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shooting at 2:1 on red and going for print


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#1 Ram Shani

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Posted 26 August 2010 - 01:23 PM

hi

i shoot a feature film on red one and used the 2:1 aspect ratio

now they decided to make a print from the film

i know 2:1 is digital format

what is the recommend film format i want to go with CinemaScope 1:2.35

the other option is to go with 1:1.85 with small black bars on top and bottom

is there any other way to go?

thanks

ram
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#2 David Mullen ASC

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Posted 26 August 2010 - 08:59 PM

35mm print projection is usually either matted widescreen 1.85 or anamorphic widescreen 2.39... but you can put a 2:1 image on either format by using black borders, though a 2:1 image inside 1.85 is a big waste of print area, printing black borders on the ends of an anamorphic 2.39 print to get 2:1 would be better.

However, some distributors may object to a 2:1 image printed inside 1.85 or 2.39.
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#3 Ram Shani

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Posted 27 August 2010 - 01:29 AM

thanks david

i was thinking more of scaling the image to 1:2.35 (this is the aspect the lab advice)

with out using black bars

is it possible?
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#4 David Mullen ASC

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Posted 27 August 2010 - 07:12 PM

Sure you can crop 2:1 to 2.39 by losing some picture on top and bottom, but you may need to program some tilt & scan info to fix the headroom. Unless you framed for cropping to 2.39.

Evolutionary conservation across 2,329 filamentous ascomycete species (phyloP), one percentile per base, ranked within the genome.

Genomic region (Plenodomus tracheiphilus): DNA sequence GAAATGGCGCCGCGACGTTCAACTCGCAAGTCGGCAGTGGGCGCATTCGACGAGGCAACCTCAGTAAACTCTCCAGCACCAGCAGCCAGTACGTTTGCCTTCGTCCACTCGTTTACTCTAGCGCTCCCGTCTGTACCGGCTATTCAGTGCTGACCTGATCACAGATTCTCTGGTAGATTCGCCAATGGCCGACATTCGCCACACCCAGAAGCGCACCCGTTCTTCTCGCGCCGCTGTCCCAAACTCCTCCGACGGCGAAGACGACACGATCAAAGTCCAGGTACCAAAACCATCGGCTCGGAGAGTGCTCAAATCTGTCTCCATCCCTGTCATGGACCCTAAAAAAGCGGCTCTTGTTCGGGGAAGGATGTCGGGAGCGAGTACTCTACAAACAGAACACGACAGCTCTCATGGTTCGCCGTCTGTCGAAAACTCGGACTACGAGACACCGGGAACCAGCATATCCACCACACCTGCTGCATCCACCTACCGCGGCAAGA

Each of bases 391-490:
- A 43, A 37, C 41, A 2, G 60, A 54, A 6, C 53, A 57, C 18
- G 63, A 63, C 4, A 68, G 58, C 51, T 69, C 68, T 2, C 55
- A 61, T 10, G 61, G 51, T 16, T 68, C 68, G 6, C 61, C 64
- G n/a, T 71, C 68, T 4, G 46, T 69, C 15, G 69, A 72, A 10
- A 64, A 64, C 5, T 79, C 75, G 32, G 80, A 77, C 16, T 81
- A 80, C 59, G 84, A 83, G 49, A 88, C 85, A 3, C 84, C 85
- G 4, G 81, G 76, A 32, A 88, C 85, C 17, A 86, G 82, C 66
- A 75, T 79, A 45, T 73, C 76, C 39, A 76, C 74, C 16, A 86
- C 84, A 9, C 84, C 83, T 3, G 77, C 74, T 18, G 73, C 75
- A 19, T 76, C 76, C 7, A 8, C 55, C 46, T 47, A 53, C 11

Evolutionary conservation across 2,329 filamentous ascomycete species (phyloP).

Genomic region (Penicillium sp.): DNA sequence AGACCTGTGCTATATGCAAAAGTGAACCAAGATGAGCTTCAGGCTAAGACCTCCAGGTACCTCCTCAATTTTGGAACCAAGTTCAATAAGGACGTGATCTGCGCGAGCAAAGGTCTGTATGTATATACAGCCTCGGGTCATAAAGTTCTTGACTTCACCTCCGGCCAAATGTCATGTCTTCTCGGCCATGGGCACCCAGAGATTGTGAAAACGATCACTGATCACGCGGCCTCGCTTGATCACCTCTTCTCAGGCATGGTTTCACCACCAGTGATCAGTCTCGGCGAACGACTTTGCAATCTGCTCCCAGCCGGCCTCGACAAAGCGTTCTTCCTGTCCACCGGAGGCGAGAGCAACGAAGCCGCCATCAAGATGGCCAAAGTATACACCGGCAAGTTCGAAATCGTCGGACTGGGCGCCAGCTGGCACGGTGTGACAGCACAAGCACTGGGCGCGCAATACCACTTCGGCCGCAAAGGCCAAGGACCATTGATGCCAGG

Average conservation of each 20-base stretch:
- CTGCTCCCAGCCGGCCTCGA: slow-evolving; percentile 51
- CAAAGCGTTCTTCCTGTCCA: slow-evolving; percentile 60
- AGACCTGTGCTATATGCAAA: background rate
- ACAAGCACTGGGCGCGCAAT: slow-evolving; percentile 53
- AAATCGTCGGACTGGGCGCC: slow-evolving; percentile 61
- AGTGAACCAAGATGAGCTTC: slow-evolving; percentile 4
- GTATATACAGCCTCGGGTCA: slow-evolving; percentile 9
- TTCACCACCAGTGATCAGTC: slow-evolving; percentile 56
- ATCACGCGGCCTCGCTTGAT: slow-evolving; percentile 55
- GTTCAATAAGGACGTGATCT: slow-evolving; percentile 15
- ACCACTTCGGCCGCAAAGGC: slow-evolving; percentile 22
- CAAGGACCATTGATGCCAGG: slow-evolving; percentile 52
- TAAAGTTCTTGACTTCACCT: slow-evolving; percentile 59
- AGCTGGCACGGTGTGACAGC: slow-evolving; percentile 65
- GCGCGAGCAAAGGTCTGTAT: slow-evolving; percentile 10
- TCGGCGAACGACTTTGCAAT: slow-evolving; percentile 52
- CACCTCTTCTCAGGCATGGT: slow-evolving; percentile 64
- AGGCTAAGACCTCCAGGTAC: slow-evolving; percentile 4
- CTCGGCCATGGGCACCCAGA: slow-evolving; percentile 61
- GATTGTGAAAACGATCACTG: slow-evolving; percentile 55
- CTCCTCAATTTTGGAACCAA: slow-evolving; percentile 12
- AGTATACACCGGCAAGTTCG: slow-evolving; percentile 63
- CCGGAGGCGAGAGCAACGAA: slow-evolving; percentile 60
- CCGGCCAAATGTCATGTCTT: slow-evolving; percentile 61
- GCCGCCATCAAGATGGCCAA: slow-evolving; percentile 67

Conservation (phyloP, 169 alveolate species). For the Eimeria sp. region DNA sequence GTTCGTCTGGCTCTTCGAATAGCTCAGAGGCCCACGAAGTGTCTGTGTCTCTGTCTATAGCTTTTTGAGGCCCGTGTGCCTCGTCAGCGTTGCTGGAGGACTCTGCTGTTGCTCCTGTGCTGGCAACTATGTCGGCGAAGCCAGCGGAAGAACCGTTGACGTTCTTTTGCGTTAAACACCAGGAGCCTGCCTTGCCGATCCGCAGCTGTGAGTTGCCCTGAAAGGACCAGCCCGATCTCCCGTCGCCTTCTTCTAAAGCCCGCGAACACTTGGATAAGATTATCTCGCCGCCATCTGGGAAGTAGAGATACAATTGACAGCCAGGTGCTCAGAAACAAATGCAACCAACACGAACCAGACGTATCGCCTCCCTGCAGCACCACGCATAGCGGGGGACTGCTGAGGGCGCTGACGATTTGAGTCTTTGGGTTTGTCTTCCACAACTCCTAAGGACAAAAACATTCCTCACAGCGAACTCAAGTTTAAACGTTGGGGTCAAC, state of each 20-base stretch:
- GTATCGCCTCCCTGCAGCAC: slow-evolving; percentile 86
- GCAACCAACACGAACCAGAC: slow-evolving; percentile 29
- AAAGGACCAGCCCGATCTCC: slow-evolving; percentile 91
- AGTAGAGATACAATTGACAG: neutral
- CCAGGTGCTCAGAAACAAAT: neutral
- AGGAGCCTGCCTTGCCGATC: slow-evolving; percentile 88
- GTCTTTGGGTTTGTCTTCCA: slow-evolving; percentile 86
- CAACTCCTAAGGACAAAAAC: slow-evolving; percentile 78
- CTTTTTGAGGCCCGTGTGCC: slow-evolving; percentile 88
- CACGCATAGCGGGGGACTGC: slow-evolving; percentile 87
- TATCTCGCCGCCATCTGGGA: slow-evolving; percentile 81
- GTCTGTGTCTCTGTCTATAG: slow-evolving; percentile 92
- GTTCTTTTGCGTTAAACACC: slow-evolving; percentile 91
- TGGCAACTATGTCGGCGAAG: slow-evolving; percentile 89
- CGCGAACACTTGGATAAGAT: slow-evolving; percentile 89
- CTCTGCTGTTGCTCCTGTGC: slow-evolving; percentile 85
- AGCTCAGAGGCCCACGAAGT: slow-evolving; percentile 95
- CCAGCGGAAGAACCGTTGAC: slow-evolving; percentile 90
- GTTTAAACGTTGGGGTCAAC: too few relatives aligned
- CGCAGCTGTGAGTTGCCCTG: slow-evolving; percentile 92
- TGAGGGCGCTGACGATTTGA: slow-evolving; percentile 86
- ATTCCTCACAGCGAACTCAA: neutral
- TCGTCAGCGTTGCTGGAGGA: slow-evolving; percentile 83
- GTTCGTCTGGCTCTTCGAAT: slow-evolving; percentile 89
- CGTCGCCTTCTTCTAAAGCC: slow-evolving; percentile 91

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#5 Ram Shani

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Posted 28 August 2010 - 07:42 AM

great thanks

is the crop and rescale can de done on baselight?
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#6 David Mullen ASC

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Posted 28 August 2010 - 09:53 PM

great thanks

is the crop and rescale can de done on baselight?


I think so.
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#7 Brian Rose

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Posted 29 August 2010 - 12:22 AM

Out of respect to those films reformatted by Storaro to fit his "golden ratio," I vow to never shoot 2:1 AS! ;)
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#8 Ram Shani

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Posted 29 August 2010 - 02:26 AM

so i am a little confused

why there are two aspect ratios for cinemascope?

1:2.35
and
1:2.39 or 1:2.40

is it cinemascope Vs anamorphic?
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#9 David Mullen ASC

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Posted 29 August 2010 - 08:23 AM

so i am a little confused

why there are two aspect ratios for cinemascope?

1:2.35
and
1:2.39 or 1:2.40

is it cinemascope Vs anamorphic?


CinemaScope and anamorphic are the same thing, though CinemaScope is specifically a 2X horizontal squeeze (and all anamorphic projection has a 2X unsqueeze). "Anamorphic" is a more general term but 2X is the most common amount of optical compression/expansion. So anamorphic 35mm prints are also called "scope" prints. This is because the original anamorphic format was 20th Century Fox's CinemaScope.